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Mobile networks reject kill switch

America's biggest carriers have rejected a plan by Samsung for a universal built-in "kill switch" device that would render stolen or lost phones inoperable, San Francisco's top prosecutor says.

District attorney George Gascon said AT&T, Verizon Wireless, United States Cellular, Sprint and T-Mobile US rebuffed Samsung's proposal to pre-load its phones with Absolute LoJack anti-theft software as a standard feature.

The wireless industry says a kill switch is not the answer because it could allow a hacker to disable someone's phone.

Mr Gascon, New York attorney general Eric Schneiderman and other law enforcement chiefs have been demanding that manufacturers create kill switches to combat surging smartphone theft across the US.

Nearly one in three US robberies involve phone theft, according to the Federal Communications Commission. Lost and stolen mobile devices - mostly smartphones - cost consumers more than 30 billion dollars (£18.6bn) last year, according to a study cited by Mr Schneiderman in June.

Samsung told the San Francisco district attorney's office in July that carriers were resisting kill switches and prosecutors have recently reviewed emails between a senior vice president at Samsung and a software developer about the issue. One email in August said Samsung had pre-installed kill switch software in some smartphones ready for shipment, but carriers ordered their removal as a standard feature.

"These emails suggest that the carriers are rejecting a technological solution so they can continue to shake down their customers for billions of dollars in (theft) insurance premiums," Mr Gascon said. "I'm incensed. ... This is a solution that has the potential to end the victimisation of their customers".

Samsung, the world's largest mobile phone manufacturer, said it was co-operating with Mr Gascon, Mr Schneiderman and the carriers on an anti-theft solution, but declined to comment specifically about the emails.

"We are working with the leaders of the Secure Our Smartphones (SOS) Initiative to incorporate the perspective of law enforcement agencies," said Samsung spokeswoman Jessica Redman. "We will continue to work with them and our wireless carrier partners toward our common goal of stopping smartphone theft."

Although the popular Samsung Galaxy smartphones are shipped across the country without LoJack as a standard feature, users can pay a subscription fee for the service.

CTIA-The Wireless Association, a trade group for wireless providers, said it has been working with the FCC, law enforcement agencies and elected officials on a national stolen phone database scheduled to launch on November 30.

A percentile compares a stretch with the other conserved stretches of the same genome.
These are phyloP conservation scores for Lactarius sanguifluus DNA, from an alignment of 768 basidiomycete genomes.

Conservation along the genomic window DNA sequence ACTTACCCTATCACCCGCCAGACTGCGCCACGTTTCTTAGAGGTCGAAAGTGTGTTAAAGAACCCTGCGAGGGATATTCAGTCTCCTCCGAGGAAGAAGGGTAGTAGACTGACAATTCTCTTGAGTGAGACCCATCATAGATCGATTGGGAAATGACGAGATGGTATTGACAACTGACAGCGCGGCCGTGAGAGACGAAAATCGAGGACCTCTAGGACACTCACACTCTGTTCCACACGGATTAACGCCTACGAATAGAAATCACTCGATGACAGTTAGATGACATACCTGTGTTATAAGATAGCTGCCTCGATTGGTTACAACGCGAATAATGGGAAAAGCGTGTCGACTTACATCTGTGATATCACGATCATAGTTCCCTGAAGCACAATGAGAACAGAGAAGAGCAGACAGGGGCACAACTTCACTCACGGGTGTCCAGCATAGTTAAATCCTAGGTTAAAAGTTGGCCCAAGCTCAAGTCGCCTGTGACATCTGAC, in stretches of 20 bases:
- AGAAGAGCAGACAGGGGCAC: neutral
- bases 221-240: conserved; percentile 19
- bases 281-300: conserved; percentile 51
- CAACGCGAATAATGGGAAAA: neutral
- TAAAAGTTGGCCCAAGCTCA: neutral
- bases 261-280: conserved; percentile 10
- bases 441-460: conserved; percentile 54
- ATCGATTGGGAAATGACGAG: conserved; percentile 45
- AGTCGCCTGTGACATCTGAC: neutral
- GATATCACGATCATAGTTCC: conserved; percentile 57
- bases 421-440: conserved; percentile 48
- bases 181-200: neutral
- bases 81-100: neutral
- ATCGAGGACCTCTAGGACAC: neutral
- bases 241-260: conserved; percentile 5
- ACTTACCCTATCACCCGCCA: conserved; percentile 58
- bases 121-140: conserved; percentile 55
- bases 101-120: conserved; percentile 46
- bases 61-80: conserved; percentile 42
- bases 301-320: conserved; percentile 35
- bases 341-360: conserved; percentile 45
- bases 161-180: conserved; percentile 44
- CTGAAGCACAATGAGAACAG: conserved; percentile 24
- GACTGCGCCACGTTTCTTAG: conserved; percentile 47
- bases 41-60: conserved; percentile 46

The CTIA says a permanent kill switch has serious risks, including potential vulnerability to hackers who could disable mobile devices and lock out not only individuals' phones but also phones used by entities such as the Department of Defence, Homeland Security and law enforcement agencies.

"The problem is, how do you trigger a kill switch in a secure manner and not be compromised by a third party and be subjected to hacking?" said James Moran, a security adviser with the GSMA, a British wireless trade group that has overseen a global stolen mobile phone database and is helping to create the US version.

Last year, about 121 million smartphones were sold in the US, according to International Data Corp, a Massachusetts-based researcher. About 725 million smartphones were sold worldwide, accounting for 281 billion dollars (£174bn) in sales, IDC said.

Samsung, with its popular Galaxy S4 smartphone, shipped 81 million phones - more than the next four manufacturers combined - during the most recent sales quarter for a market share of 31%, IDC reported in October. Apple shipped 34 million iPhones for a market share of 13%.

In June, Mr Gascon and Mr Schneiderman held a "Smartphone Summit" in New York City to call on representatives from Apple, Samsung, Google and Microsoft to adopt kill switches that would be free to consumers.

That week, Apple said such a feature, an "activation lock" would be part of its iOS 7 software that was eventually released this autumn. The new activation lock feature is designed to prevent thieves from turning off the Find My iPhone application, which allows owners to track their phone on a map, remotely lock the device and delete its data.

The activation lock requires someone to know the user's Apple ID and password to reactivate a phone, even after all the data on the device is erased.

In July, prosecutors brought federal and state security experts to San Francisco to test Apple's iPhone 5 with its activation lock and Samsung's Galaxy S4 with LoJack.

Treating the phones as if they were stolen, experts tried to circumvent their anti-theft features to evaluate their effectiveness, and that work is continuing.

One Silicon Valley technology security expert said he thinks Apple's activation lock is the first kill switch that meets law enforcement's desire to protect iPhone users and other smartphone manufacturers should follow suit.

"Thieves cannot do anything with the device unless they have the user's ID, which they don't," said Ojas Rege, vice president of strategy at Mobile Iron, a technology software security company in Mountain View, California.

"The activation lock addresses this issue without the carriers having to do anything," he said, adding that he did not believe resistance to implementing kill switch technology was fuelled by profits.

"That is not the number one priority for manufacturers. They're driven by creating the next great feature for their smartphones," he said.

AP

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